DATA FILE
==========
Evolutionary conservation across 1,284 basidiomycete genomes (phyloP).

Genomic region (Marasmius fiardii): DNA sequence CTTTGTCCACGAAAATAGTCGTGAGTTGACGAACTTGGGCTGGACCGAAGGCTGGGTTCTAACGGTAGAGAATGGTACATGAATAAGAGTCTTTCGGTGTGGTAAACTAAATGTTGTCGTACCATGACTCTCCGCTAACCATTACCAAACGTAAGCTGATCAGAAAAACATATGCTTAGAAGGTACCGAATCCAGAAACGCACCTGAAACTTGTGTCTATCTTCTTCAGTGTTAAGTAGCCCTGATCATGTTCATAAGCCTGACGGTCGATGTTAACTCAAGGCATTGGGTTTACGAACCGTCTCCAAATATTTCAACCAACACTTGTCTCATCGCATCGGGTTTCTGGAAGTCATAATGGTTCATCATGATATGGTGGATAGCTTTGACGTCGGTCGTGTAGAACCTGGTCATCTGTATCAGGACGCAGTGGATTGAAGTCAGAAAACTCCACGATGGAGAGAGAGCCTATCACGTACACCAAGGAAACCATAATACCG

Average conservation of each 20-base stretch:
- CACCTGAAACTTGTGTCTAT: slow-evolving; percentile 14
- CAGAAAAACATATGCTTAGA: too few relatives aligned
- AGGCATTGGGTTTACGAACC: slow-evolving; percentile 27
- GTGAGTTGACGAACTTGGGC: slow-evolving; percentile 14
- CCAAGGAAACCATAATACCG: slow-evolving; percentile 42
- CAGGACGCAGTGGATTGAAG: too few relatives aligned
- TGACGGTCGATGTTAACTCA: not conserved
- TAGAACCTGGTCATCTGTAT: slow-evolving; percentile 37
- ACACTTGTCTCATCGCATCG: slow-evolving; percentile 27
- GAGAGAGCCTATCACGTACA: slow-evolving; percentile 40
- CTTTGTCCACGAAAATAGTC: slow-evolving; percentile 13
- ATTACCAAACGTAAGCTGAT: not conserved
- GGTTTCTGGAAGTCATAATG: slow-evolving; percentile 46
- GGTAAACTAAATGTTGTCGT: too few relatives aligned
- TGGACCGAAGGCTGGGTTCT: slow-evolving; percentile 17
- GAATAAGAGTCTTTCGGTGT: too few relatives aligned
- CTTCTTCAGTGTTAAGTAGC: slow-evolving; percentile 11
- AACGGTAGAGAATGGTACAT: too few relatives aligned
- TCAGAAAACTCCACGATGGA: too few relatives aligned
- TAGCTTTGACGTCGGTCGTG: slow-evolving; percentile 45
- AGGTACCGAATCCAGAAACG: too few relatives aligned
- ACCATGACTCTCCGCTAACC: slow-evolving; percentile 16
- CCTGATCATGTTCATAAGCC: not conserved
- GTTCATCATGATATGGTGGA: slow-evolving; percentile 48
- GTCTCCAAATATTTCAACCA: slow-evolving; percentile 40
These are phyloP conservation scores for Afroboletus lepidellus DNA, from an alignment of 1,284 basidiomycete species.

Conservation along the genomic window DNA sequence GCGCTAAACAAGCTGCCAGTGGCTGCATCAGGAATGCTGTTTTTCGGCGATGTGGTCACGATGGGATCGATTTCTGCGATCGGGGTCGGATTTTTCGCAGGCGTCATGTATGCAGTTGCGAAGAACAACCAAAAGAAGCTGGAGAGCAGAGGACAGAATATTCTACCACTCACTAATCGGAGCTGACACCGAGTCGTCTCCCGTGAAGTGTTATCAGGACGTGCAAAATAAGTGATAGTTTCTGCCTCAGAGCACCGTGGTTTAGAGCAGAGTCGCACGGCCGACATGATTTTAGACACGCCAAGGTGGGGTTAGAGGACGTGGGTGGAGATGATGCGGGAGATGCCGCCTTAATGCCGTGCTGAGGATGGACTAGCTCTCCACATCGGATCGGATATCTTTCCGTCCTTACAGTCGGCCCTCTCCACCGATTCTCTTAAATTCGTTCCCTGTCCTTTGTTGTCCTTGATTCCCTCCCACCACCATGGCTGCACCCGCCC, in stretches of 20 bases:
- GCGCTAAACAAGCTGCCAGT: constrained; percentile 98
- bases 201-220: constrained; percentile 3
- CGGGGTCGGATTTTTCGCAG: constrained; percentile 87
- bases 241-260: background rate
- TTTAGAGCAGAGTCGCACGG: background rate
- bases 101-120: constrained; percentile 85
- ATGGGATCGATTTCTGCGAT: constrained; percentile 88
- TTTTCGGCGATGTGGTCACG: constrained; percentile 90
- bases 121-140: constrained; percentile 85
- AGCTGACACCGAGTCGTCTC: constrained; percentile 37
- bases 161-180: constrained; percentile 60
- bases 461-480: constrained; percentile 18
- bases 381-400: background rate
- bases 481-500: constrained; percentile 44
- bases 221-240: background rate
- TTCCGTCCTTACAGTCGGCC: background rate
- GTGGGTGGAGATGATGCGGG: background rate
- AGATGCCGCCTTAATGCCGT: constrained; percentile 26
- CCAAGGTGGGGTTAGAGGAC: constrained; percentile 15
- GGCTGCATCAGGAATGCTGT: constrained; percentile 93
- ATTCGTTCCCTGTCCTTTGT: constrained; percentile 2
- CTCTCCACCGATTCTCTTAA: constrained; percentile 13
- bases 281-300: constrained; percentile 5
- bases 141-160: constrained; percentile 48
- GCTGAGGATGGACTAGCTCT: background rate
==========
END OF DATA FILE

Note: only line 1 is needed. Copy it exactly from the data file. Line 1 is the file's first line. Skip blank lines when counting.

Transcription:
Evolutionary conservation across 1,284 basidiomycete genomes (phyloP).